Player: Undrafted after high school Ken Oberkfell, opened some eyes when he hit .351 in his first year splitting time between Rookie and A ball. He had brief looks with the Cardinals in '77 and '78 but went 1 for 9 and 6 for 50.
Oberkfell made the team in 1979 and eventually worked his way into the starting lineup at secondbase. He batted .301 in 435 plate appearances and showed good plate discipline walking 57 times while whiffing just 35.
Although injuries caused him to miss some games, Oberkfell's production on the field was very consistent for the Cards. From '80 to '83 he batted between .289 to .303 with OPS+ ranging from 100-119. He gradually transitioned from second to third base where he led the NL in fielding percentage in '82 and '83. In the '82 World Series he batted .292 with a pair of steals for the champion Cardinals.
In '84 the Cardinals traded Oberkfell to the Braves for Ken Dayley and Mike Jorgensen. Oberkfell was consistent for Atlanta but his production was a notch below what he did in St. Louis. In four seasons with Atlanta he batted between .269 and .280 with OPS+ of 84 to 100.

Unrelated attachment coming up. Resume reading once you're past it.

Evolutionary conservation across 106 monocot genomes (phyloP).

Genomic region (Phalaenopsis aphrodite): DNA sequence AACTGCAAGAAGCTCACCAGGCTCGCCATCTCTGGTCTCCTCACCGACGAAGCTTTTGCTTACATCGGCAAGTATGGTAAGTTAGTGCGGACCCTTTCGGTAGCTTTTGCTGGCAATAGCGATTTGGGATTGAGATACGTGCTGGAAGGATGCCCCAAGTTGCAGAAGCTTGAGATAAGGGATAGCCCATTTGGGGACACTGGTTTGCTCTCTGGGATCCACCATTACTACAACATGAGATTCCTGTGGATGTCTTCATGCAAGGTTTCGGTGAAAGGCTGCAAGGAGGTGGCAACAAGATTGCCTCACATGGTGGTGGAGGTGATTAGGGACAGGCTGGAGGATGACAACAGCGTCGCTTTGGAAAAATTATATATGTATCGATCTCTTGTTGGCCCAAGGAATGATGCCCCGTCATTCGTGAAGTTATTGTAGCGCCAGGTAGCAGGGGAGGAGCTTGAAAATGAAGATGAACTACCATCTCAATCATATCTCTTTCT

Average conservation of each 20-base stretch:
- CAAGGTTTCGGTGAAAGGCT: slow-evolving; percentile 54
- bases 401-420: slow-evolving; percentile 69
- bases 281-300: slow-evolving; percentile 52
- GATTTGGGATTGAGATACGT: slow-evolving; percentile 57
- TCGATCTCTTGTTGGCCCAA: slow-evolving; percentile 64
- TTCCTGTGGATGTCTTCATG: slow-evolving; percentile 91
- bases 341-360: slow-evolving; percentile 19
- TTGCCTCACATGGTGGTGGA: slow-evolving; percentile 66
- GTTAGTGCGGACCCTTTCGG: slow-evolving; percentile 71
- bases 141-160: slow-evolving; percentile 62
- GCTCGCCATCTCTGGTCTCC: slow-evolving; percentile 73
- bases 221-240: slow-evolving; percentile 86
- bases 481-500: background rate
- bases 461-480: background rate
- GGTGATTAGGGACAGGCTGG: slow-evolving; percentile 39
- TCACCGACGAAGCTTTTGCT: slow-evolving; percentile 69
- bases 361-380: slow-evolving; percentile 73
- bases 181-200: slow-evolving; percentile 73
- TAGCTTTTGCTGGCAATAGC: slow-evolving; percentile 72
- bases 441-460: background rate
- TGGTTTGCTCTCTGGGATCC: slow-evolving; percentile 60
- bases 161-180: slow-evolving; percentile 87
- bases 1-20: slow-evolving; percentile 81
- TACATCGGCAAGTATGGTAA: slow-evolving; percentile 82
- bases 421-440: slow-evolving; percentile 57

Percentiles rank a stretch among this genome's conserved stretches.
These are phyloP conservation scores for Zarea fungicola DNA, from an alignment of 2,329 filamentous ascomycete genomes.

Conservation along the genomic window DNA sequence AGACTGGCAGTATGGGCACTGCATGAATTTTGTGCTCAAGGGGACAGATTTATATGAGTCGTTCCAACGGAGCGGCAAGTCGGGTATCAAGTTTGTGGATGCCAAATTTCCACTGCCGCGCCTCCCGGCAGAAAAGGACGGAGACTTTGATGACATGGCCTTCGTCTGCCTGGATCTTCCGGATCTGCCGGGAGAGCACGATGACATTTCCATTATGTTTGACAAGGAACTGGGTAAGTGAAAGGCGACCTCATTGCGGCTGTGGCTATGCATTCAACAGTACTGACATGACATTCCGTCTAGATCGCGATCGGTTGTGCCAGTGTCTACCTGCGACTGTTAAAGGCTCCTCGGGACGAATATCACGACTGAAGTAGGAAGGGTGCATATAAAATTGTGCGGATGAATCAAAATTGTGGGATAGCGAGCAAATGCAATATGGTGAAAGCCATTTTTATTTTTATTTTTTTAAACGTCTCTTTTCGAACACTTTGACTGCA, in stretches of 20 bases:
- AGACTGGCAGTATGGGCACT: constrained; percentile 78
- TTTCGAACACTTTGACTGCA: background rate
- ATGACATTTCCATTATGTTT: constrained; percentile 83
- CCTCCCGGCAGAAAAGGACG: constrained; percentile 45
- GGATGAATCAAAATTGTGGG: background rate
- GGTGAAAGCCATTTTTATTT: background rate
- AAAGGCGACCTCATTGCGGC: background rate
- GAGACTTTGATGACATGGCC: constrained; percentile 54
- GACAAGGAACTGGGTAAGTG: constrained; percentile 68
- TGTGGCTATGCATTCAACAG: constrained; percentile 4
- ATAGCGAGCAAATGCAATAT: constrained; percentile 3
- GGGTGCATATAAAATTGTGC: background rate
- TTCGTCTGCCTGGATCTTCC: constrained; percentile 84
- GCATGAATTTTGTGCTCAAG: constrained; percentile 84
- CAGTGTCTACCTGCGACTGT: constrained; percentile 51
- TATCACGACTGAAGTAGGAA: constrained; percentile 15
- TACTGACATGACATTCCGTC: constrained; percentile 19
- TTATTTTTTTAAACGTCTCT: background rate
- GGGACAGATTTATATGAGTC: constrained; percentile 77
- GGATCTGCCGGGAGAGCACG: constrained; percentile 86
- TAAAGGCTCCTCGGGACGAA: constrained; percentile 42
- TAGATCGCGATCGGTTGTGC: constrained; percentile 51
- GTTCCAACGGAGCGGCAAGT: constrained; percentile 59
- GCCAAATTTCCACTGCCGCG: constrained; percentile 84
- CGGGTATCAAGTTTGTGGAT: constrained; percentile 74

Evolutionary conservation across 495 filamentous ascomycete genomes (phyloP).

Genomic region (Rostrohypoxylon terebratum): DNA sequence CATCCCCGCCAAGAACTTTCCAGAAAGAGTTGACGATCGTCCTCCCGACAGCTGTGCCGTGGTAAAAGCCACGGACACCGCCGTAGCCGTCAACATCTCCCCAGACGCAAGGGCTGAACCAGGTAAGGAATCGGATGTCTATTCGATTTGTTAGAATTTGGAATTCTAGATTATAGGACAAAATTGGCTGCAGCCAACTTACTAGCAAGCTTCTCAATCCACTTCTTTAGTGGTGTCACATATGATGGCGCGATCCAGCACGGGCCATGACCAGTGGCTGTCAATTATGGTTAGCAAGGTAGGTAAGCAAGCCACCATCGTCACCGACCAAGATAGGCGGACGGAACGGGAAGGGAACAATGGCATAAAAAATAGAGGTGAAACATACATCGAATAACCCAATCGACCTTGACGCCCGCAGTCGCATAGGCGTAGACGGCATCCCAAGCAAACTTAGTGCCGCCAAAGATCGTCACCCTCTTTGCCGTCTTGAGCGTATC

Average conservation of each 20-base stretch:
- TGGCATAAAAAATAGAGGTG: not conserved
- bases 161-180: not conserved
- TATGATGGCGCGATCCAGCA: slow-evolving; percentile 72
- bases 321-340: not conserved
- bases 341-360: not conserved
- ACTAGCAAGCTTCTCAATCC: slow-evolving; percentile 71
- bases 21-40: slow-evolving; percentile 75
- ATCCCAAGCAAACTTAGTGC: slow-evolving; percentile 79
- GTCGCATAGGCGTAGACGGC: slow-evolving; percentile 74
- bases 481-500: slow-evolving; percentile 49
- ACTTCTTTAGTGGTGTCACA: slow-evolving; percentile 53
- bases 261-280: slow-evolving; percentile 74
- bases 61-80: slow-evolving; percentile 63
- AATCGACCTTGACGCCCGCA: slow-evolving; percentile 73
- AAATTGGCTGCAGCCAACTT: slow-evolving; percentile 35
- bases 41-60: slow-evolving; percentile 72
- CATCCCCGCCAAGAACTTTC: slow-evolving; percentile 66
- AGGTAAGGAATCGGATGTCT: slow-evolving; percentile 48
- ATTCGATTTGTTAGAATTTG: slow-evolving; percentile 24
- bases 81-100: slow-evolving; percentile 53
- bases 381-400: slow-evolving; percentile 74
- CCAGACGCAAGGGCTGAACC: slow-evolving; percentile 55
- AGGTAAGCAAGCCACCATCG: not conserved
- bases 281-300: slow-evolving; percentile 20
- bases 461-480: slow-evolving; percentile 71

The Braves traded Oberkefell to the Pirates late in the '88 season but he wouldn't stay in Pittsburgh long. After a 5 for 40 start to the '89 season he was dealt to the Giants where he played a reserve role. He raised his average to .269 by the end of the year and helped San Fran win the pennant.
Oberkfell spent the next two years of his career in a utility role for the Astros hitting .207 and .229. He signed with the Angels for the '92 season and after spending half the year at AAA, worked his way back up and hit .269 as a reserve in what turned out to be his final season.
Flipside: Oberkfell was pretty much a singles hitter. He never had more than the 36 extra base hits that he had in 1980. In 16 seasons he struck out just 356 times compared to 546 walks.
Oddball: He didn't bat leadoff often, but Obie excelled in the role. In 40 career at bats leading off the game he had 16 hits in 40 at bats (.400), walked 5 times and didn't strike out once.
Yeah it is a small sample size, but hey, still kind of weird.
History: Oberkfell was a throwback to players of an earlier generation. The top ten comparable players on baseballreference.com all were retired before he debuted.
In 16 seasons Oberkfell batted .278/.351/.362 with a career OPS+ of 97. He displayed good range and good hands at thirdbase and finished his career with 5.2 dWAR.
Oberkfell recently stepped down as manager of the independent Newark Bears. The team was struggling badly (24-52) and Oberkfell also had to deal with a medical issue.
On a side note, Newark pitcher Mike Ness threw a no-hit shutout in July despite six errors behind him. Yikes!